While reading chapter 8, I was introduced to the intangibility factor of services and how marketers use physical evidence to market more effectively to consumers. According to the authors of the required reading in chapter 8, Managing the Firm's Physical Evidence, “service marketers must understand the signals the customers perceive from their interpretations of the physical evidence that surrounds the service.” (Hoffman & Bateson, Services Marketing, 5th edition, 2017,8-1 Introduction, para. 2) Meaning because consumers cannot physically touch a service product, they take cues from what they observe from the environment that surrounds the service. Firms along with marketers use physical evidence to assist in facilitation communications of the service(s) to the customer(s). From reading chapter 8, it was observed that the entire chapter was dedicated to four strategic roles that physical evidence is used by consumers when evaluating service products that are offered by diverse companies. Also, according to the authors “from a strategic perspective, the importance of managing the firm's physical evidence stems from its ability to: (1) package the service; (2) facilitate the flow of the service delivery process; (3) socialize customers and employees alike in terms of their respective roles, behaviors, and relationships; and (4) differentiate the firm from its competitors” (Hoffman & Bateson, Services Marketing, 5th edition, 2017,Chapter 08: Managing the Firm's Physical Evidence, Summary, para. 2) Below I have listed these four strategic roles of physical evidence along with their importance in marketing intangible services as described by the authors.
1. Packaging the service– According to the authors, “using the firm's physical evidence to package the service does send quality cues to consumers and adds value to the service in terms of image development. This physical evidence influences perceptions which include improvement of image and aspect of reducing perceived risk and cognitive dissonance after the purchase.” (Hoffman & Bateson, Services Marketing, 5th edition, 2017,8-2a Packaging, para. 1) In other words, the overall presentation of a product or service, that helps aid in easing the customer's fears. It also lessens regret while also raising expectations of what to expect from the service being offered.
2. Facilitating the flow of the service delivery process– This type of physical evidence, “can provide information to customers on how the service production process works(Hoffman & Bateson, Services Marketing, 5th edition, 2017,8-2b Facilitating the Service Process, para. 1) It can include items such as signage to guide patrons. Also, physical structures i.e. fountain and atriums in a mall or store and technologically based interactive kiosk aid in direction.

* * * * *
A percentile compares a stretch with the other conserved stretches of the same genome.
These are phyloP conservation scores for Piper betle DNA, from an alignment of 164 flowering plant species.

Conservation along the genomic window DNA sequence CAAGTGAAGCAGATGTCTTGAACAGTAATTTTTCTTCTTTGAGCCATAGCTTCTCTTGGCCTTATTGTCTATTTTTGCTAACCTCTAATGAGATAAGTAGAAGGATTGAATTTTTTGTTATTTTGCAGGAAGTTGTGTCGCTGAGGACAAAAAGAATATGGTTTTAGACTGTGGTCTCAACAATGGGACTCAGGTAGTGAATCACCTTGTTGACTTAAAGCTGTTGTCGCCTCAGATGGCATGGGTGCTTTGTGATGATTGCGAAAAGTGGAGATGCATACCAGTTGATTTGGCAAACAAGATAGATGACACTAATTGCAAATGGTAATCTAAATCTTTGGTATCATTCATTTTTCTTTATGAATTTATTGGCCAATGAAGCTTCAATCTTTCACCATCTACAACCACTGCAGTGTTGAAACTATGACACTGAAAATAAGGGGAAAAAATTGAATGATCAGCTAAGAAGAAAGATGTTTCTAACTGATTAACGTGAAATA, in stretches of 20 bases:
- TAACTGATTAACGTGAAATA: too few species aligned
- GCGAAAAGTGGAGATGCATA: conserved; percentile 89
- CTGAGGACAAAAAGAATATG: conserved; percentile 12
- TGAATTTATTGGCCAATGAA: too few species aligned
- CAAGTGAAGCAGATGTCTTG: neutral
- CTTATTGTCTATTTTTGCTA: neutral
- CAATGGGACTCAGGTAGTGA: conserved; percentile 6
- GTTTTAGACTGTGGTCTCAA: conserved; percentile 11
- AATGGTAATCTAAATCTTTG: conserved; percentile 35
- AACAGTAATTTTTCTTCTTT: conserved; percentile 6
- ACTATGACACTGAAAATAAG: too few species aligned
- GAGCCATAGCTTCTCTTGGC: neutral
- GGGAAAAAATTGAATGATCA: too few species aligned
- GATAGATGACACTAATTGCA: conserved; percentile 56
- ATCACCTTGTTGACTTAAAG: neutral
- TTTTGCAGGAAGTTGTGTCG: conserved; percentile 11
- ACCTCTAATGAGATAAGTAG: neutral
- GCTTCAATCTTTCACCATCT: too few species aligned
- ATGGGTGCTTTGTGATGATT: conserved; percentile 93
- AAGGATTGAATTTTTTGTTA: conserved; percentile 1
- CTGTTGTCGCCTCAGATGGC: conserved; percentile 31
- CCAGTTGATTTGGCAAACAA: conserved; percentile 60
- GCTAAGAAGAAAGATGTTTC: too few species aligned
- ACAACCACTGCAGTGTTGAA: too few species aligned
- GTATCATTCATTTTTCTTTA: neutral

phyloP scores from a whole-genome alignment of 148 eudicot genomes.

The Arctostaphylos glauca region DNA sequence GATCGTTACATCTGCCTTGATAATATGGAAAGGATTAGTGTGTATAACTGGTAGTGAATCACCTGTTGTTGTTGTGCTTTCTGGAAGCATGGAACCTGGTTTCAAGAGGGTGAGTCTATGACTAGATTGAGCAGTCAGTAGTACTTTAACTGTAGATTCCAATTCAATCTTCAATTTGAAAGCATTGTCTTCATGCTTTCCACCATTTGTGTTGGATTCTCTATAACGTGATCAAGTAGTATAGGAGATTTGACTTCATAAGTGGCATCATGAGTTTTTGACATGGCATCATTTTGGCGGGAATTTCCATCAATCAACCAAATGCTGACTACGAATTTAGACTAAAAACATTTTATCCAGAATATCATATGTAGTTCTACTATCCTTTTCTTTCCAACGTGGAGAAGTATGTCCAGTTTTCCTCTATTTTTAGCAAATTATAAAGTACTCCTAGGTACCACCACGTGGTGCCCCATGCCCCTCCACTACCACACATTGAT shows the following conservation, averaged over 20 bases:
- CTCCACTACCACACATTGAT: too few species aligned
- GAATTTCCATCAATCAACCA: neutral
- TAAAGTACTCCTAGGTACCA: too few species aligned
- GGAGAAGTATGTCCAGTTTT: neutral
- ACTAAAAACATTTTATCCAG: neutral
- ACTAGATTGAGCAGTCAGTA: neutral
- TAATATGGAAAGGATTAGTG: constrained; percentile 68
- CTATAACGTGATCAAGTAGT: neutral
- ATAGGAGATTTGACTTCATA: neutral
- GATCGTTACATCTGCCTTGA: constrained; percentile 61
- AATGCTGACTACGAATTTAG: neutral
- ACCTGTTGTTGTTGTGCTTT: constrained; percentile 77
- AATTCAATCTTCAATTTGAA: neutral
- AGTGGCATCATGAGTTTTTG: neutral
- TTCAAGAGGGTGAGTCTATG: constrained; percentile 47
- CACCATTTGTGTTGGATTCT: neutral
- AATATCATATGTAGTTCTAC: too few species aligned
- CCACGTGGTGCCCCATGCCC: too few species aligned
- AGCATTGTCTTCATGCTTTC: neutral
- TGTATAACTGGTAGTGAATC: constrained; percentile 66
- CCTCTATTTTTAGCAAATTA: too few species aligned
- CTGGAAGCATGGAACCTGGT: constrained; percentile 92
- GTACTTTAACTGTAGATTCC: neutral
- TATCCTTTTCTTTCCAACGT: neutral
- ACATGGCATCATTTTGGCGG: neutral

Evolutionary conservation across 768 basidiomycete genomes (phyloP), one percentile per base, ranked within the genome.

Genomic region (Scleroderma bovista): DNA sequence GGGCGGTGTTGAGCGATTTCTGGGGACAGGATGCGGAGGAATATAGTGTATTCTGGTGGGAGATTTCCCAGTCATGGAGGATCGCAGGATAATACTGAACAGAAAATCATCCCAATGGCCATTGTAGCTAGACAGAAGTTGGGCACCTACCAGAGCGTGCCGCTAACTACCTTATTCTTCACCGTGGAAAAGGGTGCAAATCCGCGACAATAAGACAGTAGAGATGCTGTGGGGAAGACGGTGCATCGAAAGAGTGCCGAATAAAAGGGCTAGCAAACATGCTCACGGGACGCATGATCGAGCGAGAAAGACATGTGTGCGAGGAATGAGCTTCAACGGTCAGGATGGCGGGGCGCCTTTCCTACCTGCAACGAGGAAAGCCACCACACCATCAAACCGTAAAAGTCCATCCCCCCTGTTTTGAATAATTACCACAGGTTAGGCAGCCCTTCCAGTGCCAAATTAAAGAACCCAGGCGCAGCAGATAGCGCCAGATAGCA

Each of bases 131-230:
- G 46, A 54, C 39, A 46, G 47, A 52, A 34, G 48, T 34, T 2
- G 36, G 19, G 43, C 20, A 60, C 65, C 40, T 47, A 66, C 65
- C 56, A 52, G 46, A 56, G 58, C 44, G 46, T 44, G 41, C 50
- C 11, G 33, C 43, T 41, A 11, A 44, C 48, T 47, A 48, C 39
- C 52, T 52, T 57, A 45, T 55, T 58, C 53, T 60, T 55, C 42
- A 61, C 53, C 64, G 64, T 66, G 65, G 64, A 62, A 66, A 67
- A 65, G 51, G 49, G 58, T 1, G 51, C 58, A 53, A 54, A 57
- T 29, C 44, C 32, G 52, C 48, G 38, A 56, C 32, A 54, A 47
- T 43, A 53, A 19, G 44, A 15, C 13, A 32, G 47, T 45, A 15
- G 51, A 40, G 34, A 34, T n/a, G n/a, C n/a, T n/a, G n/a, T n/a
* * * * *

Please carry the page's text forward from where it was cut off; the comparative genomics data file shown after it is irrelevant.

3. Socializing customers and employees alike in terms of their respective roles, behaviors, and relationships– According to the reading, “the firm's physical evidence plays an important part in the socialization process by conveying expected roles, behaviors, and relationships among employees as well as between employees and customers.” (Hoffman & Bateson, Services Marketing, 5th edition, 2017, 8-2c Socializing Employees and Customers, para. 1) It is how firms use of uniforms to identify the firm's personnel that helps both customers and employees. The use of uniforms facilitates perceptions of consistent structure. The uniforms show the rank and status of the employees. The assistant in controlling misbehaving employees.
4. Differentiating the firm from its competitors– This form of physical evidence involves making a product or service being offered, stand out from the competitors. It can include the appearance of buildings, internal and external appearance. It also may include the firm’s personnel’s style of dress i.e. business attire, because companies with “well-dressed” people can be perceived as being more interactive, more intelligent, and have better workers. According to the authors, "the appearance of personnel and facilities can also serve as differentiating factors and can have a direct impact on how consumers perceive the firm will handle the service aspects of its business(Hoffman & Bateson, Services Marketing, 5th edition, 2017, 8-2d A Means for Differentiation, para. 2)
There are four strategic roles of physical evidence. Let’s take a look at each of them now and determine how they affect consumers. According to our textbook, “physical evidence is comprised of three broad categories: (1) facility exterior; (2) facility interior; and (3) other tangibles.Facility exteriorincludes the exterior design, signage, parking, landscaping, and the surrounding environment. Thefacility interiorincludes elements such as the interior design, equipment used to serve the customer directly or to run the business, signage, layout, air quality, and temperature.Other tangiblesthat are part of the firm's physical evidence include such items as business cards, stationery, billing statements, reports, employee appearance, uniforms, brochures, and website” (Hoffman & Bateson, XXXXXXXXXXThese are the images that contribute to a customer’s perception of a business. Some business’s function in a manner that correlates a consumer’s perception differently. The textbook states, “In contrast, remote service firms where customer interactions are limited, such as insurance providers and express mail drop-off locations (e.g., Federal Express), use limited physical evidence. Regardless of the variation in usage, all service firms need to recognize the importance of managing their physical evidence in its multifaceted role of: